Each spring, the Healthy Harbor Report Card is released. This report presents a summary of water quality scores and major restoration activities that took place throughout the prior year, and it monitors water health in four major water bodies: The Jones and Gwynns Falls streams, the Baltimore Harbor, and the Tidal Patapsco River.
The Healthy Harbor Report Card is produced in partnership with Blue Water Baltimore, and near-real time water quality scores can be found at HarborAlert.org.
WHAT ARE THE WATER QUALITY GRADES FOR THE BALTIMORE HARBOR?
FECAL BACTERIA: F
Fecal bacteria is a human health indicator. Bacteria measurements help us determine the risk of getting sick if someone comes into contact with the water. Common sources of bacteria include sewage overflows, broken sewer pipes, and pet waste.
CHLOROPHYLL a: F
Chlorophyll a tells us if there is too much algae in the water. Too much algae can lead to low dissolved oxygen, which can harm organisms living in Baltimore’s waters.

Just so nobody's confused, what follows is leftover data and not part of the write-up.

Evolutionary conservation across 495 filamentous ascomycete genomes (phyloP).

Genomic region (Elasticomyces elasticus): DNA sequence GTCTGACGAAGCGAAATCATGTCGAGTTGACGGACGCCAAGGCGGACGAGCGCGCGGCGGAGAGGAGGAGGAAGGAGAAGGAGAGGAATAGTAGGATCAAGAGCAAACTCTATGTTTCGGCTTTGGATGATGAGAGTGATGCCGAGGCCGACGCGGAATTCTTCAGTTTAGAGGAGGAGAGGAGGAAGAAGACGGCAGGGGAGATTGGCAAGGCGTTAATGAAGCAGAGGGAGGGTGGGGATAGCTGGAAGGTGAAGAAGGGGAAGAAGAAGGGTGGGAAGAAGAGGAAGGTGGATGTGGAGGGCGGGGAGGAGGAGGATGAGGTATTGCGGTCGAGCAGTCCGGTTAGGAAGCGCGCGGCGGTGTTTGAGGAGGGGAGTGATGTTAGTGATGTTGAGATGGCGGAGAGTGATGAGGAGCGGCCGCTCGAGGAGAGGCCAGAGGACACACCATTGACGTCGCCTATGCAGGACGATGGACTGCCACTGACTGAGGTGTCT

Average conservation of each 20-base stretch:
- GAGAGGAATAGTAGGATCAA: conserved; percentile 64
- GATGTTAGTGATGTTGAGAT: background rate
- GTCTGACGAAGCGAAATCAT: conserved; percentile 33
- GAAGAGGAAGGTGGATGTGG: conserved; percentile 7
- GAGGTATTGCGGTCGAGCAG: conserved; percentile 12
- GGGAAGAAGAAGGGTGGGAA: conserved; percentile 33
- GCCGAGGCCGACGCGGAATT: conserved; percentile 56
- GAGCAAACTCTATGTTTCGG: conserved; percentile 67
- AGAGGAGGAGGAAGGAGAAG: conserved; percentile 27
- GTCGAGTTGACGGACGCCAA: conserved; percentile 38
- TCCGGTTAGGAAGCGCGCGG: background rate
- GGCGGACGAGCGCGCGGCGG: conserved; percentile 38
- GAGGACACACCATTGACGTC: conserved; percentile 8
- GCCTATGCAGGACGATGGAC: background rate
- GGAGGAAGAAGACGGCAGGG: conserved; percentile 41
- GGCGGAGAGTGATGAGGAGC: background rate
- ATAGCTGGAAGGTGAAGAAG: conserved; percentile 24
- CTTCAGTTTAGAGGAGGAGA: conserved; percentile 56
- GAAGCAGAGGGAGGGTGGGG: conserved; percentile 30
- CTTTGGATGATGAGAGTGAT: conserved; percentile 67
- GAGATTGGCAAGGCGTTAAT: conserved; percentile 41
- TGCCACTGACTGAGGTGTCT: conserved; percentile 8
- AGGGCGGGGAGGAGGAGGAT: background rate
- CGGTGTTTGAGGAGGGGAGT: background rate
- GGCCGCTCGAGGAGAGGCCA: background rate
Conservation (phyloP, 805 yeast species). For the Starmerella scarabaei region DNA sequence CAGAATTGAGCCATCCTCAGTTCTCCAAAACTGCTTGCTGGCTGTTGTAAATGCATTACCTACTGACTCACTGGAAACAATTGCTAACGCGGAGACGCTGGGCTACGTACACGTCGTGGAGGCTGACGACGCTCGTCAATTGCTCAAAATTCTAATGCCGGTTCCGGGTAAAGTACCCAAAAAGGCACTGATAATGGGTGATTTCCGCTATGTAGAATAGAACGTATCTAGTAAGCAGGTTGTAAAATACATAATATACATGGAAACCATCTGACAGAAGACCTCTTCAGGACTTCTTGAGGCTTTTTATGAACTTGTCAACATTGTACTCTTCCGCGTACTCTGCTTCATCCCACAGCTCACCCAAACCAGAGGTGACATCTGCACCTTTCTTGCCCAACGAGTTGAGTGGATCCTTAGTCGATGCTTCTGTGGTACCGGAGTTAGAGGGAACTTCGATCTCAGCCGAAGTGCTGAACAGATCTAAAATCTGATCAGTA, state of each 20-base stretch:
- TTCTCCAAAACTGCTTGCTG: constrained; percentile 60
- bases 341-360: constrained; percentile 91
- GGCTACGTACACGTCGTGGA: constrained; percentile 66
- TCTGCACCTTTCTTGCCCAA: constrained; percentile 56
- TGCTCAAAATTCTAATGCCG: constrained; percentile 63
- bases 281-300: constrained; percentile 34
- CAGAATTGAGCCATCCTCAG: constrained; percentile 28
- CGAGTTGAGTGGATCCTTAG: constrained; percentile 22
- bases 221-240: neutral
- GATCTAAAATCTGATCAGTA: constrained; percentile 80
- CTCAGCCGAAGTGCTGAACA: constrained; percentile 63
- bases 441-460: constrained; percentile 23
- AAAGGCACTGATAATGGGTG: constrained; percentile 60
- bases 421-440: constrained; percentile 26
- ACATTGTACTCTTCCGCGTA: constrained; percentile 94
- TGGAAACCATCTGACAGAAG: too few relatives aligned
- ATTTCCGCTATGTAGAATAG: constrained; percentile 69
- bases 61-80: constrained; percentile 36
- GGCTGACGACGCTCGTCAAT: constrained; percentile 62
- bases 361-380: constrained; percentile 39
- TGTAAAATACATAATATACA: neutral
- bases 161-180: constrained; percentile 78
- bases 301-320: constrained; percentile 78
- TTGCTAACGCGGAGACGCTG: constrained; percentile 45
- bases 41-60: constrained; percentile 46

DISSOLVED OXYGEN: B
Dissolved oxygen is important for all organisms that live in the water. Fish, shellfish, and other life need oxygen to breathe and thrive.
TOTAL NITROGEN: F
Total nitrogen is a measure of a nutrient that tells us how much stormwater pollution is coming from the land. Common sources of nutrient pollution include fertilizers, waste water, urban runoff, and the burning of fossil fuels.
TOTAL PHOSPHORUS: F
Total phosphorus is a measure of a nutrient that tells us how much stormwater pollution is coming from the land. Common sources of nutrient pollution include fertilizers, waste water, urban runoff, and the burning of fossil fuels.
WATER CLARITY: F
Water clarity is important for fish and plants that live in the water. In order for fish to see and find their prey and for underwater plants to grow properly, the water needs to be clear.
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The Healthy Harbor Report Card is made possible by the generous support of our sponsors: